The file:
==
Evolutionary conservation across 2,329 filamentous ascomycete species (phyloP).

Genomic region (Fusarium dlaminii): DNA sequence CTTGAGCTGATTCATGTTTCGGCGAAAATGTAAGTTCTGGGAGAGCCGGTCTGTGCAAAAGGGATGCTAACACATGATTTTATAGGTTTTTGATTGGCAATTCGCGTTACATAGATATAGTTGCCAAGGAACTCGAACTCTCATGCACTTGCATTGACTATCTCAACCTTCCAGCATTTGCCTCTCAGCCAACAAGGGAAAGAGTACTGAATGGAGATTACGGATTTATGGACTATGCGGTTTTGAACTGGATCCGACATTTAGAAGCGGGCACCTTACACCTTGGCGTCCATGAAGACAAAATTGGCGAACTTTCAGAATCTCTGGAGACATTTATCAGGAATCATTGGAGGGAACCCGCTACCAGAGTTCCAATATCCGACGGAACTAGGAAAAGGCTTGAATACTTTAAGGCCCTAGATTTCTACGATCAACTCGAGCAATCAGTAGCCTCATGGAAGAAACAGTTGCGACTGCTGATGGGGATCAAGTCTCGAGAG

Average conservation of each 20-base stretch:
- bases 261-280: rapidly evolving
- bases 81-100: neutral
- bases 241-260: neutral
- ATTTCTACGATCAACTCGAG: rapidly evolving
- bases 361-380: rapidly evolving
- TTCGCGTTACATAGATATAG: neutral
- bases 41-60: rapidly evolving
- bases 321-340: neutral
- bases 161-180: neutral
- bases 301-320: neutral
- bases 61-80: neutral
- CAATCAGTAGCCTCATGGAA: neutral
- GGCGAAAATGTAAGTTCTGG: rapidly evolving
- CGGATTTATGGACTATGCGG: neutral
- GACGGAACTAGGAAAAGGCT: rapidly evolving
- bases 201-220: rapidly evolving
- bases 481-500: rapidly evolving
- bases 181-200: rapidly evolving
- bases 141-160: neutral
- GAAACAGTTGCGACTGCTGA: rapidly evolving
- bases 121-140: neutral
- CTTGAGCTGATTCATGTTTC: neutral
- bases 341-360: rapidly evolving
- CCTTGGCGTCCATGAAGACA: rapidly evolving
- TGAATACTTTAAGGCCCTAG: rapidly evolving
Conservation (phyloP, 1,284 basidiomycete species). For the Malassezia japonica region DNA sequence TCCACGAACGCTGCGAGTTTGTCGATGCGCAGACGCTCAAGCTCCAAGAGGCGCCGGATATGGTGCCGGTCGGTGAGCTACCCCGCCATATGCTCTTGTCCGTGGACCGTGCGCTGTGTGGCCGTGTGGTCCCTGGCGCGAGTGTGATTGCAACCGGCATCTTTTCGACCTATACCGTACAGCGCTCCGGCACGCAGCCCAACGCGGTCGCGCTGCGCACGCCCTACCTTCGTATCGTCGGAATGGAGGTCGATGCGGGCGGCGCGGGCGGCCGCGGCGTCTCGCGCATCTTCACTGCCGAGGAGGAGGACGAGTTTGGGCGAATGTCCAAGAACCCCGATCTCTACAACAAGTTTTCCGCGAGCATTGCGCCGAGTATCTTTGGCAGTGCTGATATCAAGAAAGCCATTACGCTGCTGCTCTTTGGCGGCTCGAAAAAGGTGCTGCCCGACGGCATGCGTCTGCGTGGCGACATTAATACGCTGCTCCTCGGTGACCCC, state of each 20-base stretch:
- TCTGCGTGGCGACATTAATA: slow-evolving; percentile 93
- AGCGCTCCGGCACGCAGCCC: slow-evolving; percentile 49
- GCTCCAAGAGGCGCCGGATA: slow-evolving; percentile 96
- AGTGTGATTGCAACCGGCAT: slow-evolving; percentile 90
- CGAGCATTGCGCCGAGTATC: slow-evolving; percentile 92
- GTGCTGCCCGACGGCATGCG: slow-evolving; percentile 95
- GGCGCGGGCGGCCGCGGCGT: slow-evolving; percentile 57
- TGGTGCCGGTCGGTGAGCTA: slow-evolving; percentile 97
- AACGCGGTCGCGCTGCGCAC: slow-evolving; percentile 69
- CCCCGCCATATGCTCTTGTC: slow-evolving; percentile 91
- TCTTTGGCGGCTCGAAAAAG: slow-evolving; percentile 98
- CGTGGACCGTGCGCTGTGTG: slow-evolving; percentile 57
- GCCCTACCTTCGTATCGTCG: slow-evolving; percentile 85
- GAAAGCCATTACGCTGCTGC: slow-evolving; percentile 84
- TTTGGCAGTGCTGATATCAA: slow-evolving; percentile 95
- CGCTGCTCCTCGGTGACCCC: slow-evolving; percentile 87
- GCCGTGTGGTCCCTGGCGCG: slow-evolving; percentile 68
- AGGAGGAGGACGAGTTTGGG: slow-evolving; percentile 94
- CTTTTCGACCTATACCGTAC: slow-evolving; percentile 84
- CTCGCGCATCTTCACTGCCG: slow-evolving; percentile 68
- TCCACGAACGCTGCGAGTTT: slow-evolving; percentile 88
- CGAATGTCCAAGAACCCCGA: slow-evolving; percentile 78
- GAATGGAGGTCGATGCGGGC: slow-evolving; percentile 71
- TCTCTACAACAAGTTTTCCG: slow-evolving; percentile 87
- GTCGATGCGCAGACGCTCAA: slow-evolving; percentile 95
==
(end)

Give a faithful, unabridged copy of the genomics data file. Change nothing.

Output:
Evolutionary conservation across 2,329 filamentous ascomycete species (phyloP).

Genomic region (Fusarium dlaminii): DNA sequence CTTGAGCTGATTCATGTTTCGGCGAAAATGTAAGTTCTGGGAGAGCCGGTCTGTGCAAAAGGGATGCTAACACATGATTTTATAGGTTTTTGATTGGCAATTCGCGTTACATAGATATAGTTGCCAAGGAACTCGAACTCTCATGCACTTGCATTGACTATCTCAACCTTCCAGCATTTGCCTCTCAGCCAACAAGGGAAAGAGTACTGAATGGAGATTACGGATTTATGGACTATGCGGTTTTGAACTGGATCCGACATTTAGAAGCGGGCACCTTACACCTTGGCGTCCATGAAGACAAAATTGGCGAACTTTCAGAATCTCTGGAGACATTTATCAGGAATCATTGGAGGGAACCCGCTACCAGAGTTCCAATATCCGACGGAACTAGGAAAAGGCTTGAATACTTTAAGGCCCTAGATTTCTACGATCAACTCGAGCAATCAGTAGCCTCATGGAAGAAACAGTTGCGACTGCTGATGGGGATCAAGTCTCGAGAG

Average conservation of each 20-base stretch:
- bases 261-280: rapidly evolving
- bases 81-100: neutral
- bases 241-260: neutral
- ATTTCTACGATCAACTCGAG: rapidly evolving
- bases 361-380: rapidly evolving
- TTCGCGTTACATAGATATAG: neutral
- bases 41-60: rapidly evolving
- bases 321-340: neutral
- bases 161-180: neutral
- bases 301-320: neutral
- bases 61-80: neutral
- CAATCAGTAGCCTCATGGAA: neutral
- GGCGAAAATGTAAGTTCTGG: rapidly evolving
- CGGATTTATGGACTATGCGG: neutral
- GACGGAACTAGGAAAAGGCT: rapidly evolving
- bases 201-220: rapidly evolving
- bases 481-500: rapidly evolving
- bases 181-200: rapidly evolving
- bases 141-160: neutral
- GAAACAGTTGCGACTGCTGA: rapidly evolving
- bases 121-140: neutral
- CTTGAGCTGATTCATGTTTC: neutral
- bases 341-360: rapidly evolving
- CCTTGGCGTCCATGAAGACA: rapidly evolving
- TGAATACTTTAAGGCCCTAG: rapidly evolving
Conservation (phyloP, 1,284 basidiomycete species). For the Malassezia japonica region DNA sequence TCCACGAACGCTGCGAGTTTGTCGATGCGCAGACGCTCAAGCTCCAAGAGGCGCCGGATATGGTGCCGGTCGGTGAGCTACCCCGCCATATGCTCTTGTCCGTGGACCGTGCGCTGTGTGGCCGTGTGGTCCCTGGCGCGAGTGTGATTGCAACCGGCATCTTTTCGACCTATACCGTACAGCGCTCCGGCACGCAGCCCAACGCGGTCGCGCTGCGCACGCCCTACCTTCGTATCGTCGGAATGGAGGTCGATGCGGGCGGCGCGGGCGGCCGCGGCGTCTCGCGCATCTTCACTGCCGAGGAGGAGGACGAGTTTGGGCGAATGTCCAAGAACCCCGATCTCTACAACAAGTTTTCCGCGAGCATTGCGCCGAGTATCTTTGGCAGTGCTGATATCAAGAAAGCCATTACGCTGCTGCTCTTTGGCGGCTCGAAAAAGGTGCTGCCCGACGGCATGCGTCTGCGTGGCGACATTAATACGCTGCTCCTCGGTGACCCC, state of each 20-base stretch:
- TCTGCGTGGCGACATTAATA: slow-evolving; percentile 93
- AGCGCTCCGGCACGCAGCCC: slow-evolving; percentile 49
- GCTCCAAGAGGCGCCGGATA: slow-evolving; percentile 96
- AGTGTGATTGCAACCGGCAT: slow-evolving; percentile 90
- CGAGCATTGCGCCGAGTATC: slow-evolving; percentile 92
- GTGCTGCCCGACGGCATGCG: slow-evolving; percentile 95
- GGCGCGGGCGGCCGCGGCGT: slow-evolving; percentile 57
- TGGTGCCGGTCGGTGAGCTA: slow-evolving; percentile 97
- AACGCGGTCGCGCTGCGCAC: slow-evolving; percentile 69
- CCCCGCCATATGCTCTTGTC: slow-evolving; percentile 91
- TCTTTGGCGGCTCGAAAAAG: slow-evolving; percentile 98
- CGTGGACCGTGCGCTGTGTG: slow-evolving; percentile 57
- GCCCTACCTTCGTATCGTCG: slow-evolving; percentile 85
- GAAAGCCATTACGCTGCTGC: slow-evolving; percentile 84
- TTTGGCAGTGCTGATATCAA: slow-evolving; percentile 95
- CGCTGCTCCTCGGTGACCCC: slow-evolving; percentile 87
- GCCGTGTGGTCCCTGGCGCG: slow-evolving; percentile 68
- AGGAGGAGGACGAGTTTGGG: slow-evolving; percentile 94
- CTTTTCGACCTATACCGTAC: slow-evolving; percentile 84
- CTCGCGCATCTTCACTGCCG: slow-evolving; percentile 68
- TCCACGAACGCTGCGAGTTT: slow-evolving; percentile 88
- CGAATGTCCAAGAACCCCGA: slow-evolving; percentile 78
- GAATGGAGGTCGATGCGGGC: slow-evolving; percentile 71
- TCTCTACAACAAGTTTTCCG: slow-evolving; percentile 87
- GTCGATGCGCAGACGCTCAA: slow-evolving; percentile 95